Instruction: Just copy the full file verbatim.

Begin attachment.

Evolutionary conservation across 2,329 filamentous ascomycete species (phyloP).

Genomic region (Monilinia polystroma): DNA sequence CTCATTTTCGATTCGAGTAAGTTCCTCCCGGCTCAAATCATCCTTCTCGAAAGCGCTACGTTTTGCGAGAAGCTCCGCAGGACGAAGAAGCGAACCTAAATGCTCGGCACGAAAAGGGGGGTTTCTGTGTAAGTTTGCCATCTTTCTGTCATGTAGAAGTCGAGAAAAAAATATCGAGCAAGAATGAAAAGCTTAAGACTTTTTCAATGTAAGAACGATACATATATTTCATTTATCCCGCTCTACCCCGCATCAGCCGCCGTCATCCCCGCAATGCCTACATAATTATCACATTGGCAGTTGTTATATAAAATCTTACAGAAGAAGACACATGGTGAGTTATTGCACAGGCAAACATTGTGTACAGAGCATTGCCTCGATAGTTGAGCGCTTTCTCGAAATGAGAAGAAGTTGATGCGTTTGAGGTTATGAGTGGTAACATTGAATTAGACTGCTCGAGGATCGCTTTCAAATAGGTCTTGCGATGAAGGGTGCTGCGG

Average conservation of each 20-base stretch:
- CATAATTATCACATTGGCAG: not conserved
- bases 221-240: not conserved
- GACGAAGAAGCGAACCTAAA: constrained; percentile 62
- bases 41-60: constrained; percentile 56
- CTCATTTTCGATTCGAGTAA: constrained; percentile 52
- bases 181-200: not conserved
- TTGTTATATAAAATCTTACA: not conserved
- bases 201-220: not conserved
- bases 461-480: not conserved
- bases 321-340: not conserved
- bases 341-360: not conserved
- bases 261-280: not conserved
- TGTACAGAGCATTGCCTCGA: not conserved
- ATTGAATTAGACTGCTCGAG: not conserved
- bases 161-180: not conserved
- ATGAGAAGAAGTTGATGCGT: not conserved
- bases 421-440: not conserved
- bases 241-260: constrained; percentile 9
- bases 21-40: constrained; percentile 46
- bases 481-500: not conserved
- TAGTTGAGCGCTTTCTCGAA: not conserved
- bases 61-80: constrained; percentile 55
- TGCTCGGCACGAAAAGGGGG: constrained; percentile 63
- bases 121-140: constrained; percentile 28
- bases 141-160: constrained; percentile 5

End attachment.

Evolutionary conservation across 2,329 filamentous ascomycete species (phyloP).

Genomic region (Monilinia polystroma): DNA sequence CTCATTTTCGATTCGAGTAAGTTCCTCCCGGCTCAAATCATCCTTCTCGAAAGCGCTACGTTTTGCGAGAAGCTCCGCAGGACGAAGAAGCGAACCTAAATGCTCGGCACGAAAAGGGGGGTTTCTGTGTAAGTTTGCCATCTTTCTGTCATGTAGAAGTCGAGAAAAAAATATCGAGCAAGAATGAAAAGCTTAAGACTTTTTCAATGTAAGAACGATACATATATTTCATTTATCCCGCTCTACCCCGCATCAGCCGCCGTCATCCCCGCAATGCCTACATAATTATCACATTGGCAGTTGTTATATAAAATCTTACAGAAGAAGACACATGGTGAGTTATTGCACAGGCAAACATTGTGTACAGAGCATTGCCTCGATAGTTGAGCGCTTTCTCGAAATGAGAAGAAGTTGATGCGTTTGAGGTTATGAGTGGTAACATTGAATTAGACTGCTCGAGGATCGCTTTCAAATAGGTCTTGCGATGAAGGGTGCTGCGG

Average conservation of each 20-base stretch:
- CATAATTATCACATTGGCAG: not conserved
- bases 221-240: not conserved
- GACGAAGAAGCGAACCTAAA: constrained; percentile 62
- bases 41-60: constrained; percentile 56
- CTCATTTTCGATTCGAGTAA: constrained; percentile 52
- bases 181-200: not conserved
- TTGTTATATAAAATCTTACA: not conserved
- bases 201-220: not conserved
- bases 461-480: not conserved
- bases 321-340: not conserved
- bases 341-360: not conserved
- bases 261-280: not conserved
- TGTACAGAGCATTGCCTCGA: not conserved
- ATTGAATTAGACTGCTCGAG: not conserved
- bases 161-180: not conserved
- ATGAGAAGAAGTTGATGCGT: not conserved
- bases 421-440: not conserved
- bases 241-260: constrained; percentile 9
- bases 21-40: constrained; percentile 46
- bases 481-500: not conserved
- TAGTTGAGCGCTTTCTCGAA: not conserved
- bases 61-80: constrained; percentile 55
- TGCTCGGCACGAAAAGGGGG: constrained; percentile 63
- bases 121-140: constrained; percentile 28
- bases 141-160: constrained; percentile 5